Thirty-five years is a long time. It's particularly long if spent in prison. However, thirty-five years is an eternity when locked up for a horrendous crime you didn't commit. William Macumber has spent the last 35 years in prison for a crime the Arizona Board of Executive Clemency has "substantial doubts" he committed. They stated this in a letter written to Arizona Governor Jan Brewer last year, recommending his release from prison. But in one of many controversial moves by Governor Brewer, their recommendation was rejected without reason, leaving many to question Brewer's motives for keeping an innocent man behind bars.
William Macumber was convicted of a double murder in 1975. According to the testimony of his then-wife Carol, Mr. Macumber confessed to killing a couple in the desert 12 years earlier, a crime that had remained unsolved until that time. The Clemency Board found Carol's testimony to be unreliable and Macumber's attorney and own son have suggested that she actually used her position with an Arizona Sheriff's Department to fabricate the little bit of evidence used at trial. As if that isn't enough, another man actually confessed to the killing in the desert. Despite all of this, Macumber remains in prison--a 74 year old man with heart problems and arthritis who should be enjoying grandchildren, not seeing the long shadows cast by the Arizona sun over razorwire.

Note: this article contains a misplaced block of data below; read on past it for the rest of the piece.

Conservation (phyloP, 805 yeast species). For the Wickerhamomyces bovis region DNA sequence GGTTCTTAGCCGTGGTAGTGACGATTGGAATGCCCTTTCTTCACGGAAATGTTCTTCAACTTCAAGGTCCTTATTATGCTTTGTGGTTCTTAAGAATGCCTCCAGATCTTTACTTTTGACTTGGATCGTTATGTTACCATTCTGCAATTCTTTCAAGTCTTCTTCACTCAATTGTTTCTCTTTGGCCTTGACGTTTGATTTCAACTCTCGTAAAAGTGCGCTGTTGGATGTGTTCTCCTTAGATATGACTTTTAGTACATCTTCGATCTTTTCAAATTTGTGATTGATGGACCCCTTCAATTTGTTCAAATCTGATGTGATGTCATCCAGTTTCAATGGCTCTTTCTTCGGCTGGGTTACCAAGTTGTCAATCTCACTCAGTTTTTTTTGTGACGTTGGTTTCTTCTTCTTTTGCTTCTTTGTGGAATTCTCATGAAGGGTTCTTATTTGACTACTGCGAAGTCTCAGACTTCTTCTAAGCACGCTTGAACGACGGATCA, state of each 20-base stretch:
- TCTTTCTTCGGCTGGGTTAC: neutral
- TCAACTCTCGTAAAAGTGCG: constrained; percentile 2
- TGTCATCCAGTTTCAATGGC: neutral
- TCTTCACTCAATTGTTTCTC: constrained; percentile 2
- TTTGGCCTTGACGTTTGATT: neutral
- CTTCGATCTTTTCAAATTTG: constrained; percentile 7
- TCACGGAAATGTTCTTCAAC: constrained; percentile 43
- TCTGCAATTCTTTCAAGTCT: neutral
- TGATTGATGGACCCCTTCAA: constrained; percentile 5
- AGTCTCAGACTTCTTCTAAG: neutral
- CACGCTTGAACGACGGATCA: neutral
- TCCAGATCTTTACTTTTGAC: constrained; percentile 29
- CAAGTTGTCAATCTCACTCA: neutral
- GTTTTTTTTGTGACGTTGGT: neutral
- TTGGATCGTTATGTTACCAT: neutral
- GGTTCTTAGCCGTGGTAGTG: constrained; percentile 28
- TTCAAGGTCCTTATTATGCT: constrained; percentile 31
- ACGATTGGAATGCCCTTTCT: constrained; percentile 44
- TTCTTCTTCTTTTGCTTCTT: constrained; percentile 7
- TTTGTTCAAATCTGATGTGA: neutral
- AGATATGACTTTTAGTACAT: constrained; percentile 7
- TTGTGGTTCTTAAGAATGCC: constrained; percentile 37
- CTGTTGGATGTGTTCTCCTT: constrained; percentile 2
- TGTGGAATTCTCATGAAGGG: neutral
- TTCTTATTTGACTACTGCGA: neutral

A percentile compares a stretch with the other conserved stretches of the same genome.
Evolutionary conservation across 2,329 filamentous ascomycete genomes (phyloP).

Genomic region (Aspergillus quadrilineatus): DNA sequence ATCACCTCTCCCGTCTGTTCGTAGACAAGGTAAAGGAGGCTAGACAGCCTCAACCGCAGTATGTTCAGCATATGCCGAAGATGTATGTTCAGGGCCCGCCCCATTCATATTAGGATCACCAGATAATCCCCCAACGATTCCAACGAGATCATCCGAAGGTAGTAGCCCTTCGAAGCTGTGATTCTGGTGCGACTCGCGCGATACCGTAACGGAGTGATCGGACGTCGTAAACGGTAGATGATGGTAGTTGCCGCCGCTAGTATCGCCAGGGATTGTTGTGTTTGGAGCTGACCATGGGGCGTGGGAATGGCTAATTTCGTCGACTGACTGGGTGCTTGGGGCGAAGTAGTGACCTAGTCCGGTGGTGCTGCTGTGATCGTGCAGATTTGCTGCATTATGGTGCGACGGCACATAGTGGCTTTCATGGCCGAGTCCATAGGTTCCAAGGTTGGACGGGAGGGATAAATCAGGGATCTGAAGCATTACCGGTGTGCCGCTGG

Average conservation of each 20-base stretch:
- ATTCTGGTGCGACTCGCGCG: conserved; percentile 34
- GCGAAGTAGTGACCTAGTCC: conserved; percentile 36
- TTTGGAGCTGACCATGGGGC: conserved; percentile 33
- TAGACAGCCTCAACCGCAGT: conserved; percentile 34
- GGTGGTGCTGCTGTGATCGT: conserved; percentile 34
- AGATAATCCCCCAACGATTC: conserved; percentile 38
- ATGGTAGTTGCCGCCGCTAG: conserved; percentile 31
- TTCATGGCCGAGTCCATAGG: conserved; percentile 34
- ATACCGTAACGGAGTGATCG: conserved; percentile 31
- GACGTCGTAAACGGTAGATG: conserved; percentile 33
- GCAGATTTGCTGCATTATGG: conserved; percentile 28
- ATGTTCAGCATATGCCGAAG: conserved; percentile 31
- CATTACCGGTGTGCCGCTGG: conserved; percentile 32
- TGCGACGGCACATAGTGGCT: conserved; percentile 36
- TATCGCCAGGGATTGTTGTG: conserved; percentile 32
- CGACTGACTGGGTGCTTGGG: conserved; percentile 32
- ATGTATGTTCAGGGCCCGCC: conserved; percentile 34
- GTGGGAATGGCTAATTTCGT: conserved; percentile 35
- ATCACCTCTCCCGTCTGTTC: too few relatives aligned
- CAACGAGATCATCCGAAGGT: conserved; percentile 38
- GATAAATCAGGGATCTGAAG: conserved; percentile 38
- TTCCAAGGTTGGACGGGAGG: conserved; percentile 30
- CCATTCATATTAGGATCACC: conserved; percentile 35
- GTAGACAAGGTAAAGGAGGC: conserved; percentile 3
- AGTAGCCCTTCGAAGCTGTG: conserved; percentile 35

Governor Brewer rejected the Clemency Board's recommendation last November. Some feel her reasons are solely political as Brewer is running for reelection this year. This seems entirely plausible as Brewer needs all the help she can get. Known nationally for her highly questionable and frequently criticized immigration law, Brewer is playing it safe with this case, likely believing any potential fallout from not pardoning an innocent man will be far less than looking soft on crime in any capacity.
It's extremely rare for a Clemency Board to make such a recommendation on a case as old as this and even more unusual for them to do so on the basis of innocence. However, it's unheard of for a governor to basically ignore their request with no official reason.
Join us at Change in urging Governor Brewer to reconsider her position. Let her know that the nation is watching and aware that she is the only thing standing in the way of an innocent man being freed.
Photo Credit: Sundials by Carmichael
I write this letter in support of justice. An innocent man has spent 35 years in the Arizona prison system and deserves to spend his final years free. The Arizona Board of Clemency recommended 74 year old William Macumber be freed last year and yet you, Governor Brewer, denied this recommendation with no further explanation. Your seeming disregard for this man's life is not going unnoticed.
William Macumber was convicted of a double homicide that another man confessed to. Ernesto Valenzuela was charged and convicted in a very similar homicide. He even admitted to killing the couple that Macumber was accused of murdering. Valenzuela's attorney, a man who went on to serve nearly a quarter-century as a state judge has no doubt that his client, not William Macumber, was responsible for the murders. The State Board of Clemency tends to agree; why don't you?
A "miscarriage of justice" is how the Board put it and we couldn't agree more. Although the current players in the Arizona court system had no involvement with Macumber's conviction over thirty years ago, many have recognized that errors were made and an innocent man is paying the price. It is in your hands to right this wrong and I urge you to do so. Politics or not, an innocent man shouldn't have to spend his final years in prison. Do what's right and free William Macumber.
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